Mental Health Reform Requires MPs' Support
Jonathan Morgan, Wales's Shadow Health Minister, says politicians in Westminster and Wales must join together to push forward proposals on mental health THE Assembly recently voted unanimously to back my proposal to transfer responsibility for certain aspects of mental health legislation to Wales through a legislative competence order (LCO).
The basis of my proposal is to enshrine in law specific patient rights. I believe that we should legislate to provide a right to assessment and treatment in a therapeutic setting before compulsion becomes the only safe option, and that those patients can get independent advocacy.
For many people who are ill, their mental health deteriorates to such an extent that detention is the only safe option. But for some, this can be tackled if earlier intervention and a right to treatment become standard.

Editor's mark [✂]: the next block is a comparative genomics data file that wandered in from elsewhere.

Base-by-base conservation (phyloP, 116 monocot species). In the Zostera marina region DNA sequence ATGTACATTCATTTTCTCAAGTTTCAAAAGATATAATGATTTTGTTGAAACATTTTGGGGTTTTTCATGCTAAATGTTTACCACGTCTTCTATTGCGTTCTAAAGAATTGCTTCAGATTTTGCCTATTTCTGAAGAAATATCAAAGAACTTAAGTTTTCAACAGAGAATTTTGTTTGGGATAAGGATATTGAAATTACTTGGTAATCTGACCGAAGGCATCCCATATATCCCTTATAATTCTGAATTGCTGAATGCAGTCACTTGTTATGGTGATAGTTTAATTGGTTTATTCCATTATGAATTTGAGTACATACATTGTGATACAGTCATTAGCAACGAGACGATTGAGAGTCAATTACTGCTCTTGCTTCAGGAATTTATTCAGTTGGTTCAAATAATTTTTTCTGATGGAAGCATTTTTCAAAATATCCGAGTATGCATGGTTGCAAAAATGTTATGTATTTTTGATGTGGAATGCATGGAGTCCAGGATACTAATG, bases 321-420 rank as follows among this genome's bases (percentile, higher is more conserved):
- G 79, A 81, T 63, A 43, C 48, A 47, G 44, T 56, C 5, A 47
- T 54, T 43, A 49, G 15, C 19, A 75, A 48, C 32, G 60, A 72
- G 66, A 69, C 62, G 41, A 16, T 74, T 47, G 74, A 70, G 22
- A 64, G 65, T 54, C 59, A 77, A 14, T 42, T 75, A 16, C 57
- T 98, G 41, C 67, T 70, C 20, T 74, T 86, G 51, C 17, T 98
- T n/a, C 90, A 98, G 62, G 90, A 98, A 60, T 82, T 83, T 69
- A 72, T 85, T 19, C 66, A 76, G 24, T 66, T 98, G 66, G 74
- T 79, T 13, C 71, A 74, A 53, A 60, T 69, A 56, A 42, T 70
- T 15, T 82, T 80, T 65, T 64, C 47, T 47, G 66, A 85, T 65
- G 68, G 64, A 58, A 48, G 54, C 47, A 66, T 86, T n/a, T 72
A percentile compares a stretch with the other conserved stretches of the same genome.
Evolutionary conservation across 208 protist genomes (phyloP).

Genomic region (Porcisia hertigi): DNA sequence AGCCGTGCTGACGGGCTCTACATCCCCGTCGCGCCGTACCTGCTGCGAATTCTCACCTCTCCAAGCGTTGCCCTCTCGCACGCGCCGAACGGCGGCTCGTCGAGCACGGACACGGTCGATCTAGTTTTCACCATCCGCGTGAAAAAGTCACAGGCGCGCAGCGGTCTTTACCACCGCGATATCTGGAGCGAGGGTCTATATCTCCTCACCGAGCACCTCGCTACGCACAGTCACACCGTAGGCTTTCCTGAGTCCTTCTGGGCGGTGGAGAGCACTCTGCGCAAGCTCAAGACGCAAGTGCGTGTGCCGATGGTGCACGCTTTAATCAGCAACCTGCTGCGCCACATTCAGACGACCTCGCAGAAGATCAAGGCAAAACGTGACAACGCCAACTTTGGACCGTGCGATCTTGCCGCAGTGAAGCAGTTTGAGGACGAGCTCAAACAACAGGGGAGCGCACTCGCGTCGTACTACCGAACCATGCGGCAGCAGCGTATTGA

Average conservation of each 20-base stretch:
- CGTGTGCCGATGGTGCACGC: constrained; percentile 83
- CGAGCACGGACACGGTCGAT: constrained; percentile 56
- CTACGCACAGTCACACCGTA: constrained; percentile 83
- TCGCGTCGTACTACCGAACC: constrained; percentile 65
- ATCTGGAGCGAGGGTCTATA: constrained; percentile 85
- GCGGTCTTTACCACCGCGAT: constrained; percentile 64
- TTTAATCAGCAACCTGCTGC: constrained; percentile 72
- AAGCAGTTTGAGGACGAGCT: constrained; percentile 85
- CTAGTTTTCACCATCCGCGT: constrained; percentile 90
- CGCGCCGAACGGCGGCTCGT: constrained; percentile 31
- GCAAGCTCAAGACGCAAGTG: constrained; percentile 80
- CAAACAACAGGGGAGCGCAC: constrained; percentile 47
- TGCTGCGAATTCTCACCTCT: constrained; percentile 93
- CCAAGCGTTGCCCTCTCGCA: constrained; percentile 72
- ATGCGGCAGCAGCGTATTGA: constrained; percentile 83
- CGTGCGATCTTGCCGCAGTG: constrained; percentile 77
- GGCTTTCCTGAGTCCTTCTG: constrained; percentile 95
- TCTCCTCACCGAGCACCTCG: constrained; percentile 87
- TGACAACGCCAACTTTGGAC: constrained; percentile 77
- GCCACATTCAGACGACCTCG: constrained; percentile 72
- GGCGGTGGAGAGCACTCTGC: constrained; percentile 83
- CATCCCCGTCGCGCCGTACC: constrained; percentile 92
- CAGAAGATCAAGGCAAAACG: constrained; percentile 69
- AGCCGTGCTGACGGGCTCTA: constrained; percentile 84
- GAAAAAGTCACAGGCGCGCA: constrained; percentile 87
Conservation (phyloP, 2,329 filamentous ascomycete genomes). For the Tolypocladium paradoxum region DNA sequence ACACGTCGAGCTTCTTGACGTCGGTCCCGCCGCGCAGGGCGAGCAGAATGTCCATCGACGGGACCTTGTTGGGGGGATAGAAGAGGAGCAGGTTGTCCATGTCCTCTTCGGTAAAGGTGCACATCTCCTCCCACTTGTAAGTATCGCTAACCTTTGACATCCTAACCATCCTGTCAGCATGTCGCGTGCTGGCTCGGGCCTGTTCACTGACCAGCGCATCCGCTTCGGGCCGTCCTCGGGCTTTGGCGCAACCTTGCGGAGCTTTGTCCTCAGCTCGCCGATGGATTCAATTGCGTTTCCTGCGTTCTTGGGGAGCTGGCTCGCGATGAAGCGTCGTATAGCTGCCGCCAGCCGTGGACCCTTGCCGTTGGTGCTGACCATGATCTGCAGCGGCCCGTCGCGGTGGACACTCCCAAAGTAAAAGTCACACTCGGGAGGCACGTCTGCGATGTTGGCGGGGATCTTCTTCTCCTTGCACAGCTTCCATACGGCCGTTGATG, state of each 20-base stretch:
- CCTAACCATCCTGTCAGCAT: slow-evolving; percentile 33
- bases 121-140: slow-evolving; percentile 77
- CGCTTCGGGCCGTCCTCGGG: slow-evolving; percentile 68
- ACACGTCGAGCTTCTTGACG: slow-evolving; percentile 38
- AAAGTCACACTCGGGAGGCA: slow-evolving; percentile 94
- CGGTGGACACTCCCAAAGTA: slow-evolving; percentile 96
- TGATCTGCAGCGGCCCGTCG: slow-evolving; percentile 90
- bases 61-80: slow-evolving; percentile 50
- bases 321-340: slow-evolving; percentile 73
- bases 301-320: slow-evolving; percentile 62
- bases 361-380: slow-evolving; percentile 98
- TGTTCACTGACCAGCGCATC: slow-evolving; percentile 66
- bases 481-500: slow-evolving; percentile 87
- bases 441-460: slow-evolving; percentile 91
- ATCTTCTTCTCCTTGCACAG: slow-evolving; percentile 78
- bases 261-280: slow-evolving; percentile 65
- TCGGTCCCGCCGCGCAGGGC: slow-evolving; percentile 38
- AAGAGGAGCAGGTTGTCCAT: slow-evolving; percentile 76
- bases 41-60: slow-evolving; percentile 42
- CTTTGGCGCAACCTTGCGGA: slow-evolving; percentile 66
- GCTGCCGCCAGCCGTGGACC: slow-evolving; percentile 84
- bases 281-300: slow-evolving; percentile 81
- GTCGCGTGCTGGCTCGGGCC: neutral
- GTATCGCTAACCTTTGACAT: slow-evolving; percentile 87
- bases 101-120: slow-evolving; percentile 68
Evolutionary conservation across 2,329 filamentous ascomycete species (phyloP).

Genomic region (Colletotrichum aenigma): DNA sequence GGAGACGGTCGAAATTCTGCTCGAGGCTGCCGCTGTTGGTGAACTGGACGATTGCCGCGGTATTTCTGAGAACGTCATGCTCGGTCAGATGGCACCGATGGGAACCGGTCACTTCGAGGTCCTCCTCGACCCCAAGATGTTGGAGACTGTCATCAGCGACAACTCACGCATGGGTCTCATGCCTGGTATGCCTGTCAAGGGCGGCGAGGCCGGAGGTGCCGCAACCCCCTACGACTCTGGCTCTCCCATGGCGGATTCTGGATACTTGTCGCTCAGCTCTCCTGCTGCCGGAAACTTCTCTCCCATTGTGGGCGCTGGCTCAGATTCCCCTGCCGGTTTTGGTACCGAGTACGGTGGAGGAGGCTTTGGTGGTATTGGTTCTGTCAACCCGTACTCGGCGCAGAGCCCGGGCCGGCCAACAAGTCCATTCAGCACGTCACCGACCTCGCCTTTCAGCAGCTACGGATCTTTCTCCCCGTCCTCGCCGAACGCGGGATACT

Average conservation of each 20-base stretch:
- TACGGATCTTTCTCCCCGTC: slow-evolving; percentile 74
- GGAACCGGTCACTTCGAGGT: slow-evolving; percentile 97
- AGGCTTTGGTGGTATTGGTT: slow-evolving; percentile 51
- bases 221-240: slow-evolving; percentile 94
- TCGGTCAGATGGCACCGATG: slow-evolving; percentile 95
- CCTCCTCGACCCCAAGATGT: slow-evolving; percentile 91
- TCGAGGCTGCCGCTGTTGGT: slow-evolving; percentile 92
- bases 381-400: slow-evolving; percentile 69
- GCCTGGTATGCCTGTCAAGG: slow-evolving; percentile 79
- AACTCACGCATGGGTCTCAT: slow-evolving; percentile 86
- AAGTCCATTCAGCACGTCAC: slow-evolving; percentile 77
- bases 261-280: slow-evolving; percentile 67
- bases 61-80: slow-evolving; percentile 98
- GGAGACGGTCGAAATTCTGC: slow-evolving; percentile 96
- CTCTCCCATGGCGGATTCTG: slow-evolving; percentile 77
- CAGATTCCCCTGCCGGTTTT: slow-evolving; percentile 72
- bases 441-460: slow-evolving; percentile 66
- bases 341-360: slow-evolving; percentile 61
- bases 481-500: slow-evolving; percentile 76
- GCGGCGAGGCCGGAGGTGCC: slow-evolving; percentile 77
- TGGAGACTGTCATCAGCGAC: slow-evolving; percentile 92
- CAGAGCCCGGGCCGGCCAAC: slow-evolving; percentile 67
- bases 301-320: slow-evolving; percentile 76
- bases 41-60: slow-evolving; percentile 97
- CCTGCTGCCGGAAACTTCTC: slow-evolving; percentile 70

Hafal, the charity for those with a severe mental illness, pointed out in its submission to us that around half of people who end up being treated against their will have asked for help before this point, but were denied it.
But giving people rights isn't enough. We need to ensure that those with a mental illness have access to advice and support. A right to independent advocacy would give that. We could give people real security and recognise that those with an acute mental illness deserve to be treated but often struggle to stand up for themselves.
The Mental Health Act 2007 provides for advocacy for those who are already detained, but there is no right to independent advocacy before compulsion. This is a substantial gap in the legislation.
Provided the Assembly agrees to my new law, we will need to convince MPs to back it at Westminster. …